The three-day meeting of the EAU Robotic Urology Section in Amsterdam started on September 17th with a special programme for young urologists and others interested in getting involved in robotic surgery. Important topics include the economics of robotic surgery, a look at the literature, and the importance of a viable certification programme. Dr Carl Wijburg, Session co-chairman explains.
“The meeting was well-attended, perhaps even more people than we expected! In addition to local Dutch delegates, we had a fair share of international visitors. This is the sixth year of the Jr ERUS programme, and every year we draw a bigger crowd,” Wijburg told us after the morning’s programme had concluded.
“The programme was especially geared to young urologists who are interested in starting with robotic surgery, so we try to keep it approachable.” Dr. Wijburg also spoke at the session, looking at the total costs and benefits for institutions who are considering the purchase of a surgical robot. One big advantage of the robot is that patients spend less time recuperating and have a shorter hospital stay. The high purchase price of the robot can already be recouped within several years.
Wijburg: “Besides costs, we are more interested in the quality of care, so we also had an excellent session that looked at the best articles about outcomes of robotic surgery. What can we say about complications and the learning curve? We need standardised reports of complications to compare outcomes. The learning curve is probably never ending, because robotic urology is a fast-evolving field.”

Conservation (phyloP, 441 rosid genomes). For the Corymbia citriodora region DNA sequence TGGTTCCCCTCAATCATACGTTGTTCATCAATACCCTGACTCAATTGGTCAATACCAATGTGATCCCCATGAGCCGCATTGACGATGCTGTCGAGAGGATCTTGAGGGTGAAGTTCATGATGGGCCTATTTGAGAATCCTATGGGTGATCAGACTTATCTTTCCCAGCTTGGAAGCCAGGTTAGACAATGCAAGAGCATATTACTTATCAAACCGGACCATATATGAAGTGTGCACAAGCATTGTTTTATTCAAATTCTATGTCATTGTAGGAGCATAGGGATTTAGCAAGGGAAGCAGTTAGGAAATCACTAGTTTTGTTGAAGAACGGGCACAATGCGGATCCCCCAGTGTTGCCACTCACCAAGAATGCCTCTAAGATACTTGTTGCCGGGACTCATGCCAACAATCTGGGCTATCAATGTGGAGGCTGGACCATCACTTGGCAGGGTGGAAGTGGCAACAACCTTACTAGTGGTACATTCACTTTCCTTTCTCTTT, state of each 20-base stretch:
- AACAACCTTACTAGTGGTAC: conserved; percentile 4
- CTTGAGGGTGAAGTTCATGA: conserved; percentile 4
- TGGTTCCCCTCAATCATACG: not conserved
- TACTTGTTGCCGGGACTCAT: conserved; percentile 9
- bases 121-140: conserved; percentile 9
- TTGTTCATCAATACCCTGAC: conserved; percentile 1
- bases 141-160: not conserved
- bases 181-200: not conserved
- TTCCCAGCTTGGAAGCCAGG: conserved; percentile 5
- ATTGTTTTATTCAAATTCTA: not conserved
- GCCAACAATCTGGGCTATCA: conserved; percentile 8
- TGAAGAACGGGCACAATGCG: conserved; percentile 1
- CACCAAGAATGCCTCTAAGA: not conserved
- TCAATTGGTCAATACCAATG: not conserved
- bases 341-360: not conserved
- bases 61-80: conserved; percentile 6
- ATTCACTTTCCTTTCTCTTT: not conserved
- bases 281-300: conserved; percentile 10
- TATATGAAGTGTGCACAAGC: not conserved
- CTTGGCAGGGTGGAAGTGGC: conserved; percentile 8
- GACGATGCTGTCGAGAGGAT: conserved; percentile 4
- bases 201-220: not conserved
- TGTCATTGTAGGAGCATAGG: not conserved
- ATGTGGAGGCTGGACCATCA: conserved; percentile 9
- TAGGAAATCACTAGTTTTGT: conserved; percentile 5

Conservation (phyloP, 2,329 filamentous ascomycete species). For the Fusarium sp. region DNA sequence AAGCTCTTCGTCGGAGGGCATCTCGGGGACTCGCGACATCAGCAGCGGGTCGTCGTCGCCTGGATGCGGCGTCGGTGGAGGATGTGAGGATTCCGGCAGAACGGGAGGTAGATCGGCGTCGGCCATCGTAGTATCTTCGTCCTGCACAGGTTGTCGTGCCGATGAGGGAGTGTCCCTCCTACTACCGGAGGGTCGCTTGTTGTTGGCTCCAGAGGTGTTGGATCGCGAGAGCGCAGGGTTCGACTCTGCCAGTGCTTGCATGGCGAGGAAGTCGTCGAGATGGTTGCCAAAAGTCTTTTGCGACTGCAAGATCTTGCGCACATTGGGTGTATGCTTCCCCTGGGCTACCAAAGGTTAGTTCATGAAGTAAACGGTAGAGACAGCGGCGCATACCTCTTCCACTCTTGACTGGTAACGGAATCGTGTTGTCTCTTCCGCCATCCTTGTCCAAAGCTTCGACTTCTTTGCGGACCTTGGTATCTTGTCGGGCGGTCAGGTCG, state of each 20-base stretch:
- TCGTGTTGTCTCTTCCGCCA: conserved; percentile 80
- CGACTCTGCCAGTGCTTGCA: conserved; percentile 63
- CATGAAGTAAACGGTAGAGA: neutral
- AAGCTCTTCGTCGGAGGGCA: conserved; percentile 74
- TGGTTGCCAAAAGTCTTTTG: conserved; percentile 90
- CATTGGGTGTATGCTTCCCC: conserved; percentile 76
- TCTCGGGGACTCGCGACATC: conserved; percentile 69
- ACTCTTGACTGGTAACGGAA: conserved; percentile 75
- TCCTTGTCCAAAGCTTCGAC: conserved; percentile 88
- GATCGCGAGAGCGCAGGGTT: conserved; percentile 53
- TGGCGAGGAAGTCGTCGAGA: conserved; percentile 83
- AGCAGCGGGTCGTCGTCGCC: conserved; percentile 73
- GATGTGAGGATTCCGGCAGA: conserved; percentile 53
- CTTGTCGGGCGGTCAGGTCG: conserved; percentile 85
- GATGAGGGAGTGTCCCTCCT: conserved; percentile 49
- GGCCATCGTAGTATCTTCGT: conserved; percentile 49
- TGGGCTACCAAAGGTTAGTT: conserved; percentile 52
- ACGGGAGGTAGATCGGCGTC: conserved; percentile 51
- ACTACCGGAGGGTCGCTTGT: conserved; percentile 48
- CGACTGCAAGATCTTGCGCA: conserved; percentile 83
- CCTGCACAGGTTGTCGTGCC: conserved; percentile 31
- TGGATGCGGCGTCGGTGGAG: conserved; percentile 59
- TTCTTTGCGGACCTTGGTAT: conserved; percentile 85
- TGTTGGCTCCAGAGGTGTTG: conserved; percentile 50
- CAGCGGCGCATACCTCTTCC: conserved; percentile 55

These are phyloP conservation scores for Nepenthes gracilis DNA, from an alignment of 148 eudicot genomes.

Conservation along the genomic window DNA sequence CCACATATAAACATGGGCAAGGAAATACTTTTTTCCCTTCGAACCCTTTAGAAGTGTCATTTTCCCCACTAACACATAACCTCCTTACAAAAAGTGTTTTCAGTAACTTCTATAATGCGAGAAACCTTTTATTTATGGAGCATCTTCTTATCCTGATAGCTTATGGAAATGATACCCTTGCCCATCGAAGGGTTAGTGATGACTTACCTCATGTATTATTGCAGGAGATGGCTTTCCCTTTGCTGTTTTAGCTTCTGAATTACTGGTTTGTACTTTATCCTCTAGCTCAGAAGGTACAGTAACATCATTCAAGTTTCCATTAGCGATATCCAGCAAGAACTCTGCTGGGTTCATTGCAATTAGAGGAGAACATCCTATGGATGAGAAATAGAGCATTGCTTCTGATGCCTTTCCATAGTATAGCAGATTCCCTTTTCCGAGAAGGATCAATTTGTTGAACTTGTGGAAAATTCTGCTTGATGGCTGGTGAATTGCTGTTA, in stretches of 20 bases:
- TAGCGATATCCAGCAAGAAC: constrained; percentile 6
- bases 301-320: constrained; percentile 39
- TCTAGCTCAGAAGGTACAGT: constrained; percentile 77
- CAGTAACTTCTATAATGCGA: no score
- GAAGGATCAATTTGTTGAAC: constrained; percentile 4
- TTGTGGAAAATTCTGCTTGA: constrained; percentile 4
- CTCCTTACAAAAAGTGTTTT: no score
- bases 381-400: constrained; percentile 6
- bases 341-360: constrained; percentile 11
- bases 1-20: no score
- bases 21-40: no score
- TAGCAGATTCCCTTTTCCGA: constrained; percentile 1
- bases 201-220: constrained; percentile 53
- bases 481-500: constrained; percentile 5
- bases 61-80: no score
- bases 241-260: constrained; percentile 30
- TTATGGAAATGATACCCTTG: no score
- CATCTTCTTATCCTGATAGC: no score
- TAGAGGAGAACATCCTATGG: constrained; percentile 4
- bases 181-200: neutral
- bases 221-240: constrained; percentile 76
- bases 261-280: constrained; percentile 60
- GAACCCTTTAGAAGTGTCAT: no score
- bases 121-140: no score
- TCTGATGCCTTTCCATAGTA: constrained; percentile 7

And is robotic surgery the future of urology? “Well, we might be a bit biased of course, but we are seeing more and more indications than only robot-assisted prostatectomy. For eg. radical cystectomy we now know that it is oncologically equal to conventional procedures, with the added benefit of the patient making a faster recovery.”
Certification for robotic surgery
Also speaking at the YAU-Jr ERUS programme was Asst. Prof. Giacomo Novara, who presented the results of the second pilot of the ERUS Robotic Urology Fellowship Curriculum. Novara: “The pilot study was an initiative aimed at standardized training for robotic radical prostatectomy. Last year, with the first twelve-week pilot, we wanted to demonstrate efficacy of set modular training, joined with animal training.”
“The first leg of the study demonstrated that it was efficient, but for most participants it was clear that the study was not long enough. The second pilot study demonstrated that 6-month training was more effective and 90% of the participants were able to do the procedure in an appropriate way afterwards.”
Novara also talked to us about the long-term perspective for the programme. “Pilot II was a validation study, so I think starting from now, we can carefully start adopting the protocol without calling it a pilot any longer, but standard curriculum. The purpose is to build a formal EAU/ERUS-based curriculum to propose to all national academic societies in Europe in order to certify fellows as qualified for controlling a robot.”
Currently, there is no formal qualification for the use of surgical robots. Novara: “This is of course highly unethical and unprofessional. We are establishing criteria for surgeons to get access to machine and use it on their patients. The programme will be suitable for all residents and interested in urological surgery.”
For more information on the first pilot of the ERUS Robotic Urology Fellowship Curriculum, please vist the ERUS Section Page.
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